Spending time in Juan’s workshop, where he trains and empowers others
What Leadership Looks Like
To the root, leadership should be an investment in people, not product. It should ask, “What do YOU need,” not “How can you serve ME.” With this type of leadership, Juan and Fermin allow customers to feel connected to their country and product while empowering everyone who works with them to flourish. I would use all of these words to describe our Artisan Partners in Peru: transparent, excellent quality, efficient, inventive, creative and technological. But I think Fermin summed up the culture of leadership in his workshop best:
“You can have machines, but people are people. People are better.”
Fermin and his wife Madelyn, who is his right-hand in the workshop
Along the same lines, I love this quote from Randy Stocklin, the co-founder and CEO of One Click Ventures: “Leadership is the ability to help people achieve things they don’t think are possible. Leaders are coaches with a passion for developing people, not players; they get satisfaction from achieving objectives through others. Leaders inspire people through shared vision and create an environment where people feel valued and fulfilled.”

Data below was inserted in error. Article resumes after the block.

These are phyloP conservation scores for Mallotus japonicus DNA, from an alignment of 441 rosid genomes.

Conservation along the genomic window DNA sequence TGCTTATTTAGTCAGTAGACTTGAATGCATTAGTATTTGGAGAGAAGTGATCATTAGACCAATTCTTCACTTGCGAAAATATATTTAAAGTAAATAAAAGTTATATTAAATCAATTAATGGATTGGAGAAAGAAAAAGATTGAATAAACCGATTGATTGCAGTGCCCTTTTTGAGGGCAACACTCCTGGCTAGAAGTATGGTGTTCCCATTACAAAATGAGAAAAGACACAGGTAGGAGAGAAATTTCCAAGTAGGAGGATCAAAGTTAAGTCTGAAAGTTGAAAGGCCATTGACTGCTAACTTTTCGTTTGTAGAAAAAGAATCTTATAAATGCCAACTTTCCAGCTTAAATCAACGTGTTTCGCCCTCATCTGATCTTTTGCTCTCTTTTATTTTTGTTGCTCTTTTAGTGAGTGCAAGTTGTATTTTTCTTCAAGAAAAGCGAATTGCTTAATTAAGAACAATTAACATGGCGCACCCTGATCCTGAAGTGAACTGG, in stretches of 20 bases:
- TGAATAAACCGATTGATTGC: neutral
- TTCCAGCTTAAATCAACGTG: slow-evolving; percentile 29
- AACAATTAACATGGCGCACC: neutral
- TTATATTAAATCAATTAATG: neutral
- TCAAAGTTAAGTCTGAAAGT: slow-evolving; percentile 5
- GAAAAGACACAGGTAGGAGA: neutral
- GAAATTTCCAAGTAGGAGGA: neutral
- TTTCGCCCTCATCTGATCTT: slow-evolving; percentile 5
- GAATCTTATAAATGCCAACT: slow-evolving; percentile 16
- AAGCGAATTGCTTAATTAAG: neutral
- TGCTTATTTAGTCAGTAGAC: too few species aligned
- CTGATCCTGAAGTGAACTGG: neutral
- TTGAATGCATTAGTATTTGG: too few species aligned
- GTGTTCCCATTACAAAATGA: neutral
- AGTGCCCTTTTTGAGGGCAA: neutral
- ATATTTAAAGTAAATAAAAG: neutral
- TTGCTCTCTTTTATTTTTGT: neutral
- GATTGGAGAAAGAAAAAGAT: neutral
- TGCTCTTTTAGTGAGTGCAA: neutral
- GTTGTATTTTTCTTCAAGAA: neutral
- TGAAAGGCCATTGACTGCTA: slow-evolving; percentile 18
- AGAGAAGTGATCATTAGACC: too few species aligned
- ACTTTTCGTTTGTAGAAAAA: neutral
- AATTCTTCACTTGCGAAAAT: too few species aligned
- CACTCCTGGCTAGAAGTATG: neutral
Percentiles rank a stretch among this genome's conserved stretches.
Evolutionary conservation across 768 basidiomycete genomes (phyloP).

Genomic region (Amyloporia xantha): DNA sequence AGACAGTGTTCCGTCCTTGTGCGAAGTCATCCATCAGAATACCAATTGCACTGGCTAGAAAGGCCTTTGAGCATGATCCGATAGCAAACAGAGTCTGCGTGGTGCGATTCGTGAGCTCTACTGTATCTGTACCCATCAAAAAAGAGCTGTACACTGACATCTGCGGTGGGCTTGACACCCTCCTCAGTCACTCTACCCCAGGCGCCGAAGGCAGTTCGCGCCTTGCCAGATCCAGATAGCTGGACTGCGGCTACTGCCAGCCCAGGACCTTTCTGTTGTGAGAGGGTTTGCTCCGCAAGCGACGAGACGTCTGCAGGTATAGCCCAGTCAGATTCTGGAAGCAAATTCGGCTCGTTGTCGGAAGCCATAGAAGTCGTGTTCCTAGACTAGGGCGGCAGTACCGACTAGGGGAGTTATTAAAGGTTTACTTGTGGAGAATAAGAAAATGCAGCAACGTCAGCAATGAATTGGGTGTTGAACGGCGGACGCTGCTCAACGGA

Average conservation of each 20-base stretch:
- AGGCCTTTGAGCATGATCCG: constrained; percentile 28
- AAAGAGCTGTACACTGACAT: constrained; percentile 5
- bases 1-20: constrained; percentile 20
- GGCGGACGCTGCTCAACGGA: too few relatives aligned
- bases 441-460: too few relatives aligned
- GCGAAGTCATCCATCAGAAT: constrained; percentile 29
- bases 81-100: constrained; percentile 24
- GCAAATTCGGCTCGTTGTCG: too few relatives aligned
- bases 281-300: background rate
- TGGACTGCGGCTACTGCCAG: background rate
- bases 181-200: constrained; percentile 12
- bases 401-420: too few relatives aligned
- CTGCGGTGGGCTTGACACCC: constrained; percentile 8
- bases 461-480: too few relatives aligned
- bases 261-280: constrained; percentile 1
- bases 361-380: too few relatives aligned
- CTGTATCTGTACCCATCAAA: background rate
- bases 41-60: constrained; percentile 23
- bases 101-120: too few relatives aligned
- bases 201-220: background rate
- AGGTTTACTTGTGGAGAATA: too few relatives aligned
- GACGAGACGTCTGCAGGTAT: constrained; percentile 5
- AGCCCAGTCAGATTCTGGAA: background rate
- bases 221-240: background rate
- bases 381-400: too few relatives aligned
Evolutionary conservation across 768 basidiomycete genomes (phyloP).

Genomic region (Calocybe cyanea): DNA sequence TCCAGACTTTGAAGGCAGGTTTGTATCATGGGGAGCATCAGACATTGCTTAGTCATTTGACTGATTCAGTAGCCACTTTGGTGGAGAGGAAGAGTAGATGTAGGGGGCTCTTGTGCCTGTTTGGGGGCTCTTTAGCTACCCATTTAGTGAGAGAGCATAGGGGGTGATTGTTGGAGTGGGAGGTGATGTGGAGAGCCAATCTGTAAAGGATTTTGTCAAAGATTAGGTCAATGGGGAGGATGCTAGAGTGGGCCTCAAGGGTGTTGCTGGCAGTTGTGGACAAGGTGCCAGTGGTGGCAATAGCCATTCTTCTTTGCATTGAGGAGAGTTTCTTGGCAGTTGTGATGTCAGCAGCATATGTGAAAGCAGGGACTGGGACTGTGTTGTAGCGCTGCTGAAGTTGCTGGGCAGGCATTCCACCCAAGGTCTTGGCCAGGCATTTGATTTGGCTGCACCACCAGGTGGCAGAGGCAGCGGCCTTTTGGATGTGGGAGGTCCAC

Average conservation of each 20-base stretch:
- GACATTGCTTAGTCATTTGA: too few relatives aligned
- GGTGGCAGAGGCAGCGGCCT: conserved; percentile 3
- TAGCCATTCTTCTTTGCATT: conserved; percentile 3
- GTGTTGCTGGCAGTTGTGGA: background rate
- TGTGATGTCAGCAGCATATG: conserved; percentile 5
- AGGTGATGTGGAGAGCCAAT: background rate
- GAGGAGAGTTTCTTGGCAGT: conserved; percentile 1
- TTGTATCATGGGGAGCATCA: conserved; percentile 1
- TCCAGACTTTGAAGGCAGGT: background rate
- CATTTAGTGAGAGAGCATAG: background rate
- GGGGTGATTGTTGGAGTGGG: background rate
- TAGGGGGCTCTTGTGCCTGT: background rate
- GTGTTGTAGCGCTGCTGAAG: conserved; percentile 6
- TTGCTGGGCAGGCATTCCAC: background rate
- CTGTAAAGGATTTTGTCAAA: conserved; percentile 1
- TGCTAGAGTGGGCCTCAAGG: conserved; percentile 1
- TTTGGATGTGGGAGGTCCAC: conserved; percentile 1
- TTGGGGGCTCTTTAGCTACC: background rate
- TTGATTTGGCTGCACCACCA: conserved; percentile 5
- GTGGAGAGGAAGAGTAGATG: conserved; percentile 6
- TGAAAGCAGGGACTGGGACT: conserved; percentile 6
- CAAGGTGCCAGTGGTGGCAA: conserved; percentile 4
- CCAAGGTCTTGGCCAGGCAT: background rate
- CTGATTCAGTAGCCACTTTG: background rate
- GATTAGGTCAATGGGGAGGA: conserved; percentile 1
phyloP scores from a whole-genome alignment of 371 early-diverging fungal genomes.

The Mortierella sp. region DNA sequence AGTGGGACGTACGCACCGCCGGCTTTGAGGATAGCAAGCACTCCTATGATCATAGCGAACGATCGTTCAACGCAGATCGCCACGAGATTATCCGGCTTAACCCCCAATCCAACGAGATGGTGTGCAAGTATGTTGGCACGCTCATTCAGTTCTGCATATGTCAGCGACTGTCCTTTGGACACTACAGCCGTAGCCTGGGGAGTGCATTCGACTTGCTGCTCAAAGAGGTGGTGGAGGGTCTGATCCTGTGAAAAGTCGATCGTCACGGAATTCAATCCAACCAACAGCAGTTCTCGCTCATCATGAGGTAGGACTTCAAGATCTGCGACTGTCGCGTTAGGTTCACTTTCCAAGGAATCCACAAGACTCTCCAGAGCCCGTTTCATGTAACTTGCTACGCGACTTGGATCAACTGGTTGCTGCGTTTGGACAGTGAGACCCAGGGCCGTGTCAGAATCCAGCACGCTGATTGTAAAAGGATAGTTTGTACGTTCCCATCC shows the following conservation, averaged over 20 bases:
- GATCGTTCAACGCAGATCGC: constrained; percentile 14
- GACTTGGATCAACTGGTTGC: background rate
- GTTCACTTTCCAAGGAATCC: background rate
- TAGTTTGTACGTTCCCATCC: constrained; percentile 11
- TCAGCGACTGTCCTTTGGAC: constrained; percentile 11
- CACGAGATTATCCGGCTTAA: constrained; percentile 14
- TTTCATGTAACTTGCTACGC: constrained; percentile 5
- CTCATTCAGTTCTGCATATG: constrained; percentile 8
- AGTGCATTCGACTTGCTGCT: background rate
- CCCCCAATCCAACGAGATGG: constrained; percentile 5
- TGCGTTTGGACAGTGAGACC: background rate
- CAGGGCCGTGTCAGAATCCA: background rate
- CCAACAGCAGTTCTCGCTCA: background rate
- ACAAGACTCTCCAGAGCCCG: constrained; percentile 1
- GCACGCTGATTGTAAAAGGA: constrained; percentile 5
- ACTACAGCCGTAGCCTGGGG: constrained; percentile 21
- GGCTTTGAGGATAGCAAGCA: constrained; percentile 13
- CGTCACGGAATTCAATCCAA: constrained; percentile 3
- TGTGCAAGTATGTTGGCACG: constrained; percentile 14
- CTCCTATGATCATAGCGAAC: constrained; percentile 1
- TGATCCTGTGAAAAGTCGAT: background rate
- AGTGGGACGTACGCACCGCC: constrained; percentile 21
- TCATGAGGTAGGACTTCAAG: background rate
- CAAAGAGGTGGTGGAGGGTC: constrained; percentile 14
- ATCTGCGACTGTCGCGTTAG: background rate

Leadership Comes to Life
Standing in the Artisan Business’ conference room in Peru, taking notes on my phone, words like “collaboration” and “value” came to life for me. I looked around the room and saw that Noonday Collection leaders Karen Gibbs and Travis Wilson were absorbing Maria’s words too.
Travis, Noonday’s President and Co-CEO, with Maria
Just like our Artisan Business Partners here in Peru, Noonday Collection has created a culture of leadership. When your leaders see you bigger than you see yourself, you know you are in the right place. And if the overall vision is to empower, it’s certain that BIG things are going to happen.
Spending time with and learning from Karen (Noonday’s leader of Artisan Development) and Travis was a highlight of my trip